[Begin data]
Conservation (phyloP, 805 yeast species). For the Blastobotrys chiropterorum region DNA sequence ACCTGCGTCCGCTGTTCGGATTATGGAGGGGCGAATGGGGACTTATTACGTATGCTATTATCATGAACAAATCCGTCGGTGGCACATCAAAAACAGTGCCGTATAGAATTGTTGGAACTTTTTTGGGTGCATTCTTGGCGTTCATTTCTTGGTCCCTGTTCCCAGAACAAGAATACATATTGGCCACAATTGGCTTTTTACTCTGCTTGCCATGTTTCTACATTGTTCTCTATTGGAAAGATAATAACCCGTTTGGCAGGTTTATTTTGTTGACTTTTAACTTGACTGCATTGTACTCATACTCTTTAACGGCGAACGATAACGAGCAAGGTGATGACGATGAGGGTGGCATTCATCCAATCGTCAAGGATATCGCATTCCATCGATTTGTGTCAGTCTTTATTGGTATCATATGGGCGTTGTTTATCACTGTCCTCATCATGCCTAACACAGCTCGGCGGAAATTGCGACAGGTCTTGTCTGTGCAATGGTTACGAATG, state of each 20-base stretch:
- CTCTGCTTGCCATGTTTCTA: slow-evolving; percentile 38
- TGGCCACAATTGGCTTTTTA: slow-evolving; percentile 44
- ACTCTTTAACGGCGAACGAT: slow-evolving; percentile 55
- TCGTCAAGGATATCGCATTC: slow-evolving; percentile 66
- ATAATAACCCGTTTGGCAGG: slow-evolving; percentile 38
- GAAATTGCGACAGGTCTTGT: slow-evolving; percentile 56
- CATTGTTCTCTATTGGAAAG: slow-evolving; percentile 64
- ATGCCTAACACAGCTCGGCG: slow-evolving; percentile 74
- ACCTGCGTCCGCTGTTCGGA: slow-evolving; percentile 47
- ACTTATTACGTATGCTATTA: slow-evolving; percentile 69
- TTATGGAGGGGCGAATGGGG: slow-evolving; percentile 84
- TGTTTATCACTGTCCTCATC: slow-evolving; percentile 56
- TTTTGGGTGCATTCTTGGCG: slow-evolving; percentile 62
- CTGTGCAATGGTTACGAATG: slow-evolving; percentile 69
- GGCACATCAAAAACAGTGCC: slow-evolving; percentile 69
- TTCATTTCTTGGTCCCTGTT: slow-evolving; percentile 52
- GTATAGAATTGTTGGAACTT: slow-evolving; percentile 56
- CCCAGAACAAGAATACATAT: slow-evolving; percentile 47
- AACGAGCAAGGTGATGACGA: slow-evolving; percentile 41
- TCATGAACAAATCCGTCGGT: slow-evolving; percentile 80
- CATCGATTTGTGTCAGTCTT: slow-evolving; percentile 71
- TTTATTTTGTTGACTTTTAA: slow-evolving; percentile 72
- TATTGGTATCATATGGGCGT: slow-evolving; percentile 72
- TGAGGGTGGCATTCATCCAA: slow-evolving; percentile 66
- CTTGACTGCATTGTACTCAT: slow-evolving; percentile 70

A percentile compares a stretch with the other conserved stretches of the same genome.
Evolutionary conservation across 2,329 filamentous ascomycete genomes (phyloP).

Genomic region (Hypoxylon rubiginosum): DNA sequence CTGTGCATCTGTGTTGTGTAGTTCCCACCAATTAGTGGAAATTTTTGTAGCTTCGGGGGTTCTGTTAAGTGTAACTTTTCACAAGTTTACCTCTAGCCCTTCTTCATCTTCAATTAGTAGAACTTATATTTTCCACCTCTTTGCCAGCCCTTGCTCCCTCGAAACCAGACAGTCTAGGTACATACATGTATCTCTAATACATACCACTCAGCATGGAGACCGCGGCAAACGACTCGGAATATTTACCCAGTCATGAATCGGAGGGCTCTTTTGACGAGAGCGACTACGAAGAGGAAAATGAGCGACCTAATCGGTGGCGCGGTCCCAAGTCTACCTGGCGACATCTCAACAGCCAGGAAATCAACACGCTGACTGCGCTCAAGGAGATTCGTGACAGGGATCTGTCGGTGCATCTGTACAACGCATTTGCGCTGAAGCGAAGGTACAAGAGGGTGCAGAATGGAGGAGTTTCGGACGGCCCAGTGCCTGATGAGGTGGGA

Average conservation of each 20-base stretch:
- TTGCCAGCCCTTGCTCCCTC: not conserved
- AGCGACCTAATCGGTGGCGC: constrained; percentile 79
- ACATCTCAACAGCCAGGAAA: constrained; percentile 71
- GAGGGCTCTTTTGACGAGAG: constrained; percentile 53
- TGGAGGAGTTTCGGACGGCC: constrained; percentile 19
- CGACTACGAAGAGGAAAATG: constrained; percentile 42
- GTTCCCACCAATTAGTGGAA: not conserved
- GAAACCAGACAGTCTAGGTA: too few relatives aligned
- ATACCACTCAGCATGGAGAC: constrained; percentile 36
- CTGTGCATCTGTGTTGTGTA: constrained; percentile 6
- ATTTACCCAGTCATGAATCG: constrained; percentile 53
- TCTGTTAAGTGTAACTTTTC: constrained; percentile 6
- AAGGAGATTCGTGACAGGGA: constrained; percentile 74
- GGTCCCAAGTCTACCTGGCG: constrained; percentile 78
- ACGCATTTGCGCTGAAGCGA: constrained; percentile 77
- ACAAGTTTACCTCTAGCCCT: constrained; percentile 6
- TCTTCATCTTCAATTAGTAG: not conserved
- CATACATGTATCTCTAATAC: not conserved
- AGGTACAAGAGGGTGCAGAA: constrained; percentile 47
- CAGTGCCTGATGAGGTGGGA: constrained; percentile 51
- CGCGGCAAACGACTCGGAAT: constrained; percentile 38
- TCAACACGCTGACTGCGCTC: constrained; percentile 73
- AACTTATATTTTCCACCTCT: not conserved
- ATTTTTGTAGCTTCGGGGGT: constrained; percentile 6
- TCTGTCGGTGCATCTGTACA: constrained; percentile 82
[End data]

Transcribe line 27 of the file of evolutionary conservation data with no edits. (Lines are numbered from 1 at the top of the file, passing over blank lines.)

A percentile compares a stretch with the other conserved stretches of the same genome.